One of my favourite math jokes has to be this one:

    Two explorers are wandering through the scrub, when they come across a clearing with a huge altar in the middle. On this alter is a circle made of stone, and surrounding it are a bunch of people, all praying to the circle.

    Carefully, the explorers creep closer trying to hear what is being chanted. They eventually make it out – “Nulllll… Nulllll… Nulllll…” repeated over and over.

    One explorer looks at the other in shock – “Is nothing sacred to these people?”

  32. @jtradke:

    Continuing on the “that reminds me of” idea…

    That reminds me of a recent XKCD comic (click on my name for linkage).

  33. Melissa Crain

    Hey Phil – I know this guy!!! He lives in San Francisco. he’s awesome!!

  34. @Kurt:

    I was about to post that one, you beat me to it. It’s hilarious!

    I read it in the game Fallout 3, from my maid robot.

  35. Jack Mitcham

    This guy’s actually really good. I’d like to see one unbroken set of his, though. It’s easy to take a few of his best jokes and splice them together.

  36. A spherical cow? That’s udderly ridiculous.

  37. Autumn

    Okay, what about anti-science humor:
    Why don’t depressed psychics ever agree about any thing?
    They can never find a happy medium.

  38. Autumn

    What do you call an Eastern healer who’s always on time?

    Acupunctual!

    Is this blog on?

  39. Hey guys, I have one:

    Why did the GRB cross the Universe?

    *
    *
    *
    *
    *
    *
    No, seriously, guys… I wanna know…

  40. IVAN3MAN

    A Proton and an Electron are in a pub, drinking beer and having a chinwag. Then, a Neutron rolls in, sits at the bar and orders a beer. The Proton and the Electron watch the Neutron, attentively, as he drinks his beer and then leaves the bar without paying.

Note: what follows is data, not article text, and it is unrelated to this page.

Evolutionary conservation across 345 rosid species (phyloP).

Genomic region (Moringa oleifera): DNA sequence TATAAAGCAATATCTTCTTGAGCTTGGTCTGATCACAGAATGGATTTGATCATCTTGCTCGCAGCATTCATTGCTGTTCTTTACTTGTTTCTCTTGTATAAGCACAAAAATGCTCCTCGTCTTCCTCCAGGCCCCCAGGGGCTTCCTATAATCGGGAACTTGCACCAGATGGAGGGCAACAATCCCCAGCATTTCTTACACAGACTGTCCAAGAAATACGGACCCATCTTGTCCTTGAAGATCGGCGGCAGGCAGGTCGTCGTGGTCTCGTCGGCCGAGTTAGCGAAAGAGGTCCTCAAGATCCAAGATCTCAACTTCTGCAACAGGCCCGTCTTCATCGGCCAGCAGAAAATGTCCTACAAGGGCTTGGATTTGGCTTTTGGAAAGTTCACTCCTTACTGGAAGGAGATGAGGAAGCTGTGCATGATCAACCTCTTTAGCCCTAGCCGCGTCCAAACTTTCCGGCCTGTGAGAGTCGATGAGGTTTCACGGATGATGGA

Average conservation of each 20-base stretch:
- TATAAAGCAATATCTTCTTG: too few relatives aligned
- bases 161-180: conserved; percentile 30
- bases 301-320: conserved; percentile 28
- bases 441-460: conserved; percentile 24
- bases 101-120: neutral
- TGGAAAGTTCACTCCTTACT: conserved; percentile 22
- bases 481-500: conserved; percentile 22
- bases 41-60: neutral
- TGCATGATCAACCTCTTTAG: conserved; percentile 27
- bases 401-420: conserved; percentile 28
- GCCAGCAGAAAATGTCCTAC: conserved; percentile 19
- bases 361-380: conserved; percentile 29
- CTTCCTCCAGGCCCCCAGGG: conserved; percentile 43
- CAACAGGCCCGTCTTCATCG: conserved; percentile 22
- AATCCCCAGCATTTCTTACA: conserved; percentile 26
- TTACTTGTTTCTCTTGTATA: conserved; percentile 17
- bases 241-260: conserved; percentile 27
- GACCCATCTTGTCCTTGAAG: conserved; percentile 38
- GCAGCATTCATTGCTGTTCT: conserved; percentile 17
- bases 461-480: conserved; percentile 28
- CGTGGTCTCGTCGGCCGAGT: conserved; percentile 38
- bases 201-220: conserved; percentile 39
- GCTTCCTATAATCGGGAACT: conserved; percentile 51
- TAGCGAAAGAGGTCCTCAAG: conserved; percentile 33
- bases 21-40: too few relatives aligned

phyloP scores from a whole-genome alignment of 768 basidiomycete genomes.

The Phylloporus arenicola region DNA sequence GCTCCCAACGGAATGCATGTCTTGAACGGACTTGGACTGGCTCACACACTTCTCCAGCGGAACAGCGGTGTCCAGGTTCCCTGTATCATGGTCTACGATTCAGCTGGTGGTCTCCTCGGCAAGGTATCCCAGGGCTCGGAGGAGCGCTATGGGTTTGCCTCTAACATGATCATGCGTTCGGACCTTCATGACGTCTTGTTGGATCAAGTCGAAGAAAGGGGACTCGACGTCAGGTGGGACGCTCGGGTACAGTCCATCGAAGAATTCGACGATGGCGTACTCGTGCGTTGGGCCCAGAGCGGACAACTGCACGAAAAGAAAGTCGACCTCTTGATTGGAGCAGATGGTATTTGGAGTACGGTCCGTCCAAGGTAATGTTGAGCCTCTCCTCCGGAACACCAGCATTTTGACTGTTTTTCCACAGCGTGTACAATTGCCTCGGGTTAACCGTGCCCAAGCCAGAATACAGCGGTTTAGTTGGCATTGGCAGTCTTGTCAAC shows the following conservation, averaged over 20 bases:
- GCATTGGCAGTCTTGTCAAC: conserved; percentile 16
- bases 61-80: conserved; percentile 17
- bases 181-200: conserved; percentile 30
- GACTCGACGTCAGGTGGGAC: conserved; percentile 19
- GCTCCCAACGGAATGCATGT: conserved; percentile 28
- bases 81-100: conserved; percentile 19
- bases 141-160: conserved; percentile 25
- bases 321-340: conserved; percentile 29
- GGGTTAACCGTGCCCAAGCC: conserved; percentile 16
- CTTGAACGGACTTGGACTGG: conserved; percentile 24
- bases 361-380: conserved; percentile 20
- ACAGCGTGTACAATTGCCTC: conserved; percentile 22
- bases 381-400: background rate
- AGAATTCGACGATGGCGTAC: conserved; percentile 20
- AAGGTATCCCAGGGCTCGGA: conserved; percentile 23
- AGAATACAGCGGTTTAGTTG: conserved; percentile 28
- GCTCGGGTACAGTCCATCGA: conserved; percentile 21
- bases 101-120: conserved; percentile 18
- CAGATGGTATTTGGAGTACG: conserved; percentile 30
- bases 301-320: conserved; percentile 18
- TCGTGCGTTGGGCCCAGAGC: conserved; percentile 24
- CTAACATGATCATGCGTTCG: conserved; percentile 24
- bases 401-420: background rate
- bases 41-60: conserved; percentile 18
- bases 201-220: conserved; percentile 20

“Hey, barman!”, exclaimed the Proton, “How come he did not have to pay for his beer, but we do?”

    “Ah!”, replied the barman, “He’s a Neutron. Therefore, no charge!

  41. Bein'Silly
  42. Bein'Silly

    Does that mean the electron has a negative charge?

    Ie the barman has to pay him? ;-)

  43. Bein'Silly

    Qu. Why is TV called a medium?

    ;
    ;
    ;
    ;
    ;
    ;
    ;
    ;
    ;
    ;
    ;
    ;
    ;
    ;
    ;
    ;
    ;
    ;
    ;

    A: Because its neither rare nor well done! ;-)

    (Hmmm .. not sure if that qualifies really but anyhow. )

    Good comedy Sf – Futurama – for sure! Red dwarf, also some good lines from ‘Firefly’ (Serenity) Jane the tough mercenary there had some good lines and straight man type roles. ;-)

    Data from Star trek was often quite funny. ;-)

    Quark & the Ferengi generally like Jar Jar in Star Wars were trying to funny but not! :-(

    Course humour is a subjective thing …

  44. Spectral Class Humour

    Spectral type humour

    1) The name of which variable star implies insanity?

    2) What is a boxers favourite spectral class

    3) What is the smelliest star type?

    4) What spectral type always looks bad in photos?

    5) What would be the favourite musical style of the inhabitants of Alpha Aurigae?

    SCROLL DOWN …

    …& KEEP SCROLLING

    … & again

    Okay :

    1) RU Lupi *

    2) K0 (Kay Oh as in knock out!)

    3) B0 as in B. O.

    4) B4 – the “after” photos always beat the “B4″ ones .. ;-)

    5) Acapella (A-capella! Sorry … ;-) ..)

    * Yes that _is_ a real star! ;-) RU Lupi (“are you loopy!?”) is a variable -an RW Aurigae or T-Tauri type nebular variable in Lupus. Probably a young star still in the process of accreting material it varies irregularly from 9th to 13th magnitude and is, probably, a G5 dwarf star located (again, most likely) around 400 light-years away.

  45. Spectral Class Humour

    … & (can I get away with this one?)

    What is the rudest star type?

    F0! ;-)

  46. Spectral Class Humour

    There’s some funny star names out there too – I love the ones in Libra :